Cover art for podcast The History of Computing

The History of Computing

211 EpisodesProduced by Charles EdgeWebsite

Computers touch all most every aspect of our lives today. We take the way they work for granted and the unsung heroes who built the technology, protocols, philosophies, and circuit boards, patched them all together - and sometimes willed amazingness out of nothing. Not in this podcast. Welcome to th… read more


Xerox Alto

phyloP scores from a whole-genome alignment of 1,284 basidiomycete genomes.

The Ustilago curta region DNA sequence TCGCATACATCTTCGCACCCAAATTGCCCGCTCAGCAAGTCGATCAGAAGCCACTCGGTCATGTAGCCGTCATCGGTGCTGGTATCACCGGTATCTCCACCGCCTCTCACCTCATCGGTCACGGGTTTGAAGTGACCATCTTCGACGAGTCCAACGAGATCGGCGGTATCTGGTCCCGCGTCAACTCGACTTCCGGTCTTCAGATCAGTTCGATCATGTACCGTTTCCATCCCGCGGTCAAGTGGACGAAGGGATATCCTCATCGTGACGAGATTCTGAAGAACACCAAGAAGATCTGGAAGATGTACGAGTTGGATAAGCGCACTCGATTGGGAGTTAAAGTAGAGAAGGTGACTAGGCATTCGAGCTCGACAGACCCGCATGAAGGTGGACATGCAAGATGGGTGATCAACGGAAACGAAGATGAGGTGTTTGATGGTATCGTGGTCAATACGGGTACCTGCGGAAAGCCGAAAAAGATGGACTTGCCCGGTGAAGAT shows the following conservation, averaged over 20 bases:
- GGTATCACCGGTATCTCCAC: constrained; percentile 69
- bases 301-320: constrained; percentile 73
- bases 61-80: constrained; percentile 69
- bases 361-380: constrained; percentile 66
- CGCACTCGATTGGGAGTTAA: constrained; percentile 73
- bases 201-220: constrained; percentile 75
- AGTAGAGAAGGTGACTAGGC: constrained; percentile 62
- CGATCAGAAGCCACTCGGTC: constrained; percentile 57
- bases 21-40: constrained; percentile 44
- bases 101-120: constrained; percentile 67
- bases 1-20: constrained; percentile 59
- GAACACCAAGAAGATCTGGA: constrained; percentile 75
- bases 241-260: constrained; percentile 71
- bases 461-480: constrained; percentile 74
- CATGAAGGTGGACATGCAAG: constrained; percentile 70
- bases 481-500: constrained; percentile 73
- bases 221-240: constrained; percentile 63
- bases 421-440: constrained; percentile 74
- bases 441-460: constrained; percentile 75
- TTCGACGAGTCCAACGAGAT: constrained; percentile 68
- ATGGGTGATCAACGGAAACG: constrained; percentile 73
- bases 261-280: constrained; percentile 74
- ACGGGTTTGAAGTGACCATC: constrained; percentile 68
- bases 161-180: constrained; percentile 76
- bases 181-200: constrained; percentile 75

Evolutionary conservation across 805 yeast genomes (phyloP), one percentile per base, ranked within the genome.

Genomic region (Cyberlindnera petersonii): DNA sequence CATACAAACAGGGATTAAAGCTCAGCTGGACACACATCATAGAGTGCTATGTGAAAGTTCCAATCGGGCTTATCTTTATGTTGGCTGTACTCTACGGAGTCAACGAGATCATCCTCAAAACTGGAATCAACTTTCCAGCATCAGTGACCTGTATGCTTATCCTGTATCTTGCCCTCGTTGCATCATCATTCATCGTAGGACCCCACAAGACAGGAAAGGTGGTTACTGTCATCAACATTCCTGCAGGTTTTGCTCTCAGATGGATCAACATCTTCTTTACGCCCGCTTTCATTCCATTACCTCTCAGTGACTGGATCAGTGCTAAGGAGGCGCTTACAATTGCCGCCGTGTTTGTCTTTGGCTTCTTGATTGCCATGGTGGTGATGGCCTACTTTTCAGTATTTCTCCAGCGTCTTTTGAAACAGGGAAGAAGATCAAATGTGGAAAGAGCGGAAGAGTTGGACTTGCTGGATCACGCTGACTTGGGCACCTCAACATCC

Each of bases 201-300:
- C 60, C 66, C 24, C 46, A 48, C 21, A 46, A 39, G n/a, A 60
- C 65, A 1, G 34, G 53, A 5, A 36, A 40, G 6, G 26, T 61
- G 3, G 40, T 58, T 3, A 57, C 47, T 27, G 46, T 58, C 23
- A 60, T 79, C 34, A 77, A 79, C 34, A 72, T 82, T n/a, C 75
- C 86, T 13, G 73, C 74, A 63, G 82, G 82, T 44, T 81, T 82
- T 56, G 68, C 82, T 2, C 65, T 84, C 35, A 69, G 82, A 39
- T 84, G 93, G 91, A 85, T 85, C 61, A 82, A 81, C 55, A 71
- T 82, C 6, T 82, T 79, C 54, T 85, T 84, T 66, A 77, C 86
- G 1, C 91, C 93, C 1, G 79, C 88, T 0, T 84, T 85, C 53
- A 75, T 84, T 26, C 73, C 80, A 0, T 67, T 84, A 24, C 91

Welcome to the History of Computing Podcast, where we explore the history of information technology. Because understanding the past prepares us for the innovations of the future! Todays episode is about the Xerox Alto. Close your eyes and… Wait, don’t close your eyes if you’re driving. Or on a bike. Or boating. Or… Nevermind, don’t close your eyes But do use your imagination, and think of what it would be like if you opened your phone… Also don’t open your phone while driving. But imagine opening your phone and ordering a pizza using a black screen with green text and no pictures. If that were the case, you probably wouldn’t use an app to order a pizza. Without a graphical interface, or GUI, games wouldn’t have such wide appeal. Without a GUI you wouldn’t probably use a computer nearly as much. You might be happier, but we’ll leave that topic to another podcast. Let’s jump in our time machine and head back to 1973. The Allman Brothers stopped drinking mushroom tea long enough to release Ramblin’ Man, Elton John put out Crocodile Rock, both Carpenters were still alive, and Free Bird was released by Lynard Skynyrd. Nixon was the president of the United States, and suspends offensive actions in North Vietnam, 5 days before being sworn into his second term as president. He wouldn’t make it all four years of course because not long after, Watergate broke, and by the end of the year Nixon claimed “I’m not a crook”. The first handheld cell call is made by Martin Cooper, the World Trade Center opens, Secretariat wins the Belmont Stakes, Skylab 3 is launched, OJ was a running back instead of running from the police, being gay was removed from the DSM, and the Endangered Species Act was passed in the US. But many a researcher at the Palo Alto Research Center, known as Xerox Parc, probably didn’t notice much of this as they were hard at work at doing something many people in Palo Alto talk about these days but rarely do: changing the world. In 1973, Xerox released the Alto, which had the first computer operating system designed from the ground up to support a GUI. It was inspired by the oN-Line System (or NLS for short), which had been designed by Douglas Engelbert of the Stanford Research Institute in the 60s on a DARPA grant. They’d spent a year developing it and that was the day to shine for Doublers Steward, John Ellenby, Bob Nishimura, and Abbey Silverstone. The Alto ran the Alto Executive operating system, had a 2.5 megabyte hard drive, ran with four 74181 MSI chips that ran at a 5.88 MHz clock speed and came with between 96 and 512 kiloBytes of memory. It came with a mouse, which had been designed by Engelbert for NLS. The Alto I ran a pilot of 30 and then an additional 90 were produced and sold before the Alto II was released. Over the course of 10 years, Xerox would sell 2000 more. Some of the programming concepts were borrowed from the Data General Nova, designed by Edson de Castro, a former DEC product manager responsible for the PDP-8. The Alto could run 16 cooperative, prioritized tasks. It was about the size of a mini refrigerator and had a CRTO on a swivel. It also came with an Ethernet connection, a keyboard, a three-button mouse a disk drive, and first a wheel mouse, later followed up with a ball mouse. That monitor was in portrait rather than the common landscape of later computers. You wrote software in BCPL and Mesa. It used raster graphics, came with a document editor, the Laurel email app, and gave us an actual multi-player video game. Oh, and a early graphics editor. And the first versions of Smalltalk - a language we’ll do an upcoming episode on, ran on the Alto. 50 of these were donated to universities around the world in 1978, including Stanford, MIT, and Carnegie Mellon, inspiring a whole generation of computer scientists. One ended up in the White House. But perhaps the most important of the people that were inspired, was Steve Jobs, when he saw one at Xerox Parc, the inspiration for the first Mac. The sales numbers weren’t off the charts though. Byte magazine said: It is unlikely that a person outside of the computer-science research community will ever be able to buy an Alto. They are not intended for commercial sale, but rather as development tools for Xerox, and so will not be mass-produced. What makes them worthy of mention is the fact that a large number of the personal computers of tomorrow will be designed with knowledge gained from the development of the Alto. The Alto was sold for $32,000 in 1979 money, or well over $100,000 today. So they were correct. $220,000,000 over 10 years is nothing. The Alto then begat the Xerox Star, which in 1981 killed the Alto and sold at half the price. But Xerox was once-bitten, twice shy. They’d introduced a machine to rival the DEC PDP-10 and didn’t want to jump into this weird new PC business too far. If they had wanted to they might have released something somewhere between the Star and the Commodore VIC-20, which ran for about $300. Even after the success of the Apple II, which still paled in comparison to the business Xerox is most famous for: copiers. Imagine what they thought of the IBM PCs and Apple II, when they were a decade ahead of that? I’ve heard may say that with all of this technology being invented at Xerox, that they could have owned the IT industry. Sure, Apple went from $774,000 in 1977 to $118 million in 1980 but then CEO Peter McColough was more concerned about the loss of market share for copiers, which dipped from 65 to 46 percent at the time. Xerox revenues had gone from $1.6 billion dollars to $8 billion in the 70s. And there were 100,000 people working in that group! And in the 90s Xerox stock would later skyrocket up to $250/share! They invented Laser Printing, WYSIWYGs, the GUI, Ethernet, Object Oriented Programming, Ubiquitous computing with the PARCtab, networking over optical cables, data storage, and so so so much more. The interconnected world of today likely wouldn’t be what it is without other people iterating on their contributions, but more specifically likely wouldn’t be what it is if they had hoarded them. They made a modicum of money off most of these - and that money helped to fund further research, like hosting the first live streamed concert. Xerox still rakes in over $10 billion in a year in revenue and unlike many companies that went all-in on PCs or other innovations during the incredible 112 year run of Xerox, they’re still doing pretty well. Commodore went bankrupt in 1994, 10 years after Dell was founded. Computing was changing so fast, who can blame Xerox? IBM was reinvented in the 80s because of the PC boom - but it also almost put them out of business. We’ll certainly cover that in a future episode. I’m glad Xerox is still in business, still making solid products, and still researching all the things! So thank you to everyone at every level of Xerox, for all your organization has contributed over the years, including the Alto, which shaped how computers are used today. And thank YOU patient listeners, for tuning in to this episode of the History Of Computing Podcast. We hope you have a great day!